Watson said he is certain that most parents in the two-town district would not ask the school district for a refund if a court ruled that the district was violating state education law, and had to purchase the devices and reimburse parents.

“I don’t think there was any ill intent’’ by the district, he said. “It’s a budget issue.”

Ashoke Ghosh, director of technology for the Hopkinton school district, said its One to One program, which is at the high school only, is not committed to putting an iPad into every student’s hands. The district offers three options for ensuring that students have a laptop: They may bring their own; lease-to-own a MacBook Air through the district; or borrow a laptop and take it home to do school work.

The district is considering device options for kindergarten through Grade 8, Ghosh said.

“We budgeted loaners to supplement, to have equitable access at school and at home,” Ghosh said. The district couldn’t afford to buy a laptop for every student, he said, “so we partnered with parents. It took five years, one grade level at a time.”

He said 80 percent of students are participating in the lease-to-own option.

Rótolo, the ACLU attorney, said the issue has been “popping up around the state and the country.”

Other districts in the region have also grappled with the issue. Maureen Sabolinski, superintendent of Franklin’s schools, said equitable access has driven the development of her district’s technology policy, based on state law.

“Chapter 71, Section 48 addresses the responsibility of districts to provide textbooks and educational material to students,” Sabolinski said. “When we committed to a One to One, we understood that we would need to offer technology free of charge to all students. We are rolling out One to One Chromebooks, and the cost has been included in our building project.”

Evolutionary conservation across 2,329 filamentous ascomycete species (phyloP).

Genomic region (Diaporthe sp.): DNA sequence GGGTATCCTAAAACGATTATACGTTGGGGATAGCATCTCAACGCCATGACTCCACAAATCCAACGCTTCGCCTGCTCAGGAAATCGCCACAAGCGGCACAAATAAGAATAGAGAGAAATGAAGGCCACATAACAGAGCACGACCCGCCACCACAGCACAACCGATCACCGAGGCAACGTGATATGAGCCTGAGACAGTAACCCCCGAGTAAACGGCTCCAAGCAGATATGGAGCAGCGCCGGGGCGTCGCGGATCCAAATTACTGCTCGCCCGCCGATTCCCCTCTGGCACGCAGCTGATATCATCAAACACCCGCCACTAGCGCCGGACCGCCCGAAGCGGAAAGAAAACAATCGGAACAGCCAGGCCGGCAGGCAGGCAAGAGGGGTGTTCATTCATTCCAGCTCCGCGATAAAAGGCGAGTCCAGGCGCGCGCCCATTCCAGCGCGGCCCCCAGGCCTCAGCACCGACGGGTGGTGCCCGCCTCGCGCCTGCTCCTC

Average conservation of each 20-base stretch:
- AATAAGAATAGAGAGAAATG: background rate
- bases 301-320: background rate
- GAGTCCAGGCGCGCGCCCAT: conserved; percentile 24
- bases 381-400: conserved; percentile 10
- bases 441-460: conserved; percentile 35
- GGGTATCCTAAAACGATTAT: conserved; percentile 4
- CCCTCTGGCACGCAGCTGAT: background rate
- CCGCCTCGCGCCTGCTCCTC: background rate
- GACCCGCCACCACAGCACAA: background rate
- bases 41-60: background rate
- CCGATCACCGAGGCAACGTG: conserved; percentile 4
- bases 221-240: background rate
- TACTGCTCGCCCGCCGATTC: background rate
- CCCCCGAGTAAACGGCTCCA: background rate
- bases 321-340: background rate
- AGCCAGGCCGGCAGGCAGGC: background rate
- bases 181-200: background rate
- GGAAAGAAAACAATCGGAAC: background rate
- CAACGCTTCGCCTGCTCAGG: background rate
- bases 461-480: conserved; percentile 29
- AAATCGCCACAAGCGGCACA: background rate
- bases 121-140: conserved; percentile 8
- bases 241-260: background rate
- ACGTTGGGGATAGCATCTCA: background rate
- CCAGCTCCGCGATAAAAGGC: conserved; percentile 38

In Wellesley, Superintendent David Lussier said the district’s iPad policy, put into place with a pilot program for fifth-graders last fall, generated “very healthy conversation.”

Lussier said Wellesley’s policy is similar to Mendon-Upton’s — with the three options, and access to iPads during the school day for students who do not have their own.

“From our perspective, the tablet is still a supplementary device, another tool to supplement what’s happening’’ in the classroom, Lussier said.

In a recent weekly newsletter, Mitchell D. Chester, the state education agency’s commissioner, said tablets and other devices “fall into the category of instructional materials that, similar to textbooks, are intended for schools to purchase and use and reuse over a period of years.

“If such technology is required,” he wrote, “the school may encourage each student to purchase these devices. Students are likely to do so because they may need those devices for future classes and other use outside of schools. We advise schools to be prepared to provide such devices free of charge to students whose families do not choose to buy them or cannot afford to do so.”

The commissioner was out of the office and could not be reached for comment on Thursday, but department spokeswoman Jacqueline Reis said in an e-mail that “tablets and computers are similar to textbooks in that they are reusable, but they are different in ways important to this policy.

“Tablets and computers have a wide range of uses outside of class, and because of this, families are likely to be purchasing them already. In contrast, an eighth-grade math textbook is not going to be useful for much besides eighth-grade math, and families are less likely to already have such textbooks.”

Hattie Bernstein can be reached at hbernstein1@hotmail.com.